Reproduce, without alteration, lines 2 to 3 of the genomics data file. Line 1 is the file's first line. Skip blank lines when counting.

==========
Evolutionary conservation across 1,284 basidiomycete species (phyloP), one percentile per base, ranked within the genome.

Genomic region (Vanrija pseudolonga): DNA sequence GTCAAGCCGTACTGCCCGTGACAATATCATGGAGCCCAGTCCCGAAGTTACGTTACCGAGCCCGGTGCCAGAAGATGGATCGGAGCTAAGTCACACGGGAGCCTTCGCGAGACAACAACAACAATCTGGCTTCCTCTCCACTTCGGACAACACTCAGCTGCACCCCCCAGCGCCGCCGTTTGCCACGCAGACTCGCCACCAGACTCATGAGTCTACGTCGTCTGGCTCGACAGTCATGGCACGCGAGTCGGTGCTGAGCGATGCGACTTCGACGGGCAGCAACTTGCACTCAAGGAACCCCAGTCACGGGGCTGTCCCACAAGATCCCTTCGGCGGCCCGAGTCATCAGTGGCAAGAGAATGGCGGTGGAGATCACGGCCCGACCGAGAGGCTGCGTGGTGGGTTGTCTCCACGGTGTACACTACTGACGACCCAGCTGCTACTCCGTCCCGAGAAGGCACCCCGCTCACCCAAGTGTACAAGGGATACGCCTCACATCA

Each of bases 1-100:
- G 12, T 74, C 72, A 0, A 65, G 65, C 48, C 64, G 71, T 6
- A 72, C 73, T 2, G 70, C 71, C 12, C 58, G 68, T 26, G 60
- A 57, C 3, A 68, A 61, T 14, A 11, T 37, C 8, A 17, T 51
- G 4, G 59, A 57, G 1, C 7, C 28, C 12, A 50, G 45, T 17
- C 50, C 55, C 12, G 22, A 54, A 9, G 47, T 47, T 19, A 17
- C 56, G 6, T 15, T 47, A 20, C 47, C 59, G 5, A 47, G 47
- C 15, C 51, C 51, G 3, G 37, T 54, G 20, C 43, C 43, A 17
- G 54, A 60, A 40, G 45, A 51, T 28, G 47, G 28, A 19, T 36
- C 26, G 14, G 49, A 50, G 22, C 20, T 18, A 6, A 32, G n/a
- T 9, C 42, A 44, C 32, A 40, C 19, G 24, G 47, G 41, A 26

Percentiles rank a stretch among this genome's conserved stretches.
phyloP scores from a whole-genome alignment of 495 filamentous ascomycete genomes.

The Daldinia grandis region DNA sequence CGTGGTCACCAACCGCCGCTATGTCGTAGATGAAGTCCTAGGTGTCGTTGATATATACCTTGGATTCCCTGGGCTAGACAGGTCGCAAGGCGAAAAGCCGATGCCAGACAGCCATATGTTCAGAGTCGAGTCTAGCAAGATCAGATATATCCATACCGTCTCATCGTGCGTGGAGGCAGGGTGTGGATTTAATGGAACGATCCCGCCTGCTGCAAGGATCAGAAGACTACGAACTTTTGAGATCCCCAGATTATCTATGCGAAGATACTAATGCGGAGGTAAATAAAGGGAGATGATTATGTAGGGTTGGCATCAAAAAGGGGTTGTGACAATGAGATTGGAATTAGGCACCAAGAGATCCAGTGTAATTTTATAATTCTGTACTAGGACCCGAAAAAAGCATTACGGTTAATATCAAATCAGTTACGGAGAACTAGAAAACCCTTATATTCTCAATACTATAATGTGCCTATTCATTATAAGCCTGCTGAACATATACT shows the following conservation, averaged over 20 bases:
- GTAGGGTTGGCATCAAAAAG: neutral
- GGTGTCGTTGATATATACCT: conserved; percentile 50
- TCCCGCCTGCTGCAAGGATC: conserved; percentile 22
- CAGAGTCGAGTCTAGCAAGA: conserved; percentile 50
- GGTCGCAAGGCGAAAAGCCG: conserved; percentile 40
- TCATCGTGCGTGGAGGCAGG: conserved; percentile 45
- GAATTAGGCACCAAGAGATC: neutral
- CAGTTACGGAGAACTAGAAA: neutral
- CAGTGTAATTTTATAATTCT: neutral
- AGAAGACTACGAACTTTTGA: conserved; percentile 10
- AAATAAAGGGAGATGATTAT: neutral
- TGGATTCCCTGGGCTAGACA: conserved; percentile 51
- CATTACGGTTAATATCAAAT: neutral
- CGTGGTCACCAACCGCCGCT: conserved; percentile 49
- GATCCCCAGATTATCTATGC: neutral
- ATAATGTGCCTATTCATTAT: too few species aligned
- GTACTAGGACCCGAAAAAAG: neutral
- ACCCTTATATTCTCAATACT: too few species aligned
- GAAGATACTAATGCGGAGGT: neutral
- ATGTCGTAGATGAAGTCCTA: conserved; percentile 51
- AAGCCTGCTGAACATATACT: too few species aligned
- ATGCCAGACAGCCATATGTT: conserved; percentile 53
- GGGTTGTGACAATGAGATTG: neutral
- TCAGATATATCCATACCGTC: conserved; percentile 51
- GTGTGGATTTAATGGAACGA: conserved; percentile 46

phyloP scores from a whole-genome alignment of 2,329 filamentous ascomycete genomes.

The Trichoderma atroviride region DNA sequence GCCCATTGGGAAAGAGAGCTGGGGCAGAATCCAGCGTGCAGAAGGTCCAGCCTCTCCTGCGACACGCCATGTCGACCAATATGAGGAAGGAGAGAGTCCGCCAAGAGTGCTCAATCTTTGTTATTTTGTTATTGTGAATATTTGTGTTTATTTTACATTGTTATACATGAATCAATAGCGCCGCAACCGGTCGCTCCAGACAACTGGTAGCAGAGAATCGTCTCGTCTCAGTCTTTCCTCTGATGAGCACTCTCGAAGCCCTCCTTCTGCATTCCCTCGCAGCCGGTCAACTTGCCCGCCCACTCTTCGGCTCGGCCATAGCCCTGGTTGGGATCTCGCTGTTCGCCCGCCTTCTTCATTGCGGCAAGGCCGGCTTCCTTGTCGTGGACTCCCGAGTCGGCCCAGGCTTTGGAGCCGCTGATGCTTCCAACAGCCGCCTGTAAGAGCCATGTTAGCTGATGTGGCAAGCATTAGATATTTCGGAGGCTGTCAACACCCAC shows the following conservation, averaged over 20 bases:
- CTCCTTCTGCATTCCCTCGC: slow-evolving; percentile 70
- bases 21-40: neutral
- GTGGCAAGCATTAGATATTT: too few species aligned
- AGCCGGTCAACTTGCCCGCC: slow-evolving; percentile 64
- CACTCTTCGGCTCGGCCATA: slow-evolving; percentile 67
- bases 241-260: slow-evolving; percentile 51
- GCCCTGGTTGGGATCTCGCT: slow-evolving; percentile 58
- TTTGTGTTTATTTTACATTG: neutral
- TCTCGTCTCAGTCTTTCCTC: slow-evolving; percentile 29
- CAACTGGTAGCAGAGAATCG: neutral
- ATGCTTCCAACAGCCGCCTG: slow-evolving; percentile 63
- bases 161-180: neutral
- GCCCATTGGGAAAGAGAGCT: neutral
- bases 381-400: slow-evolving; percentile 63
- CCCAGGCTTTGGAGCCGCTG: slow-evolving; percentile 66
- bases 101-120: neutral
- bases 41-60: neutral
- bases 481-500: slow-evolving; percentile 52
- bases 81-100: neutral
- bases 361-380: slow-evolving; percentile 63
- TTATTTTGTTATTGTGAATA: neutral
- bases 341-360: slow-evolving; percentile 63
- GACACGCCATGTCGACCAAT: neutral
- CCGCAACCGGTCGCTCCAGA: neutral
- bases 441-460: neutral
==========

Genomic region (Vanrija pseudolonga): DNA sequence GTCAAGCCGTACTGCCCGTGACAATATCATGGAGCCCAGTCCCGAAGTTACGTTACCGAGCCCGGTGCCAGAAGATGGATCGGAGCTAAGTCACACGGGAGCCTTCGCGAGACAACAACAACAATCTGGCTTCCTCTCCACTTCGGACAACACTCAGCTGCACCCCCCAGCGCCGCCGTTTGCCACGCAGACTCGCCACCAGACTCATGAGTCTACGTCGTCTGGCTCGACAGTCATGGCACGCGAGTCGGTGCTGAGCGATGCGACTTCGACGGGCAGCAACTTGCACTCAAGGAACCCCAGTCACGGGGCTGTCCCACAAGATCCCTTCGGCGGCCCGAGTCATCAGTGGCAAGAGAATGGCGGTGGAGATCACGGCCCGACCGAGAGGCTGCGTGGTGGGTTGTCTCCACGGTGTACACTACTGACGACCCAGCTGCTACTCCGTCCCGAGAAGGCACCCCGCTCACCCAAGTGTACAAGGGATACGCCTCACATCA

Each of bases 1-100: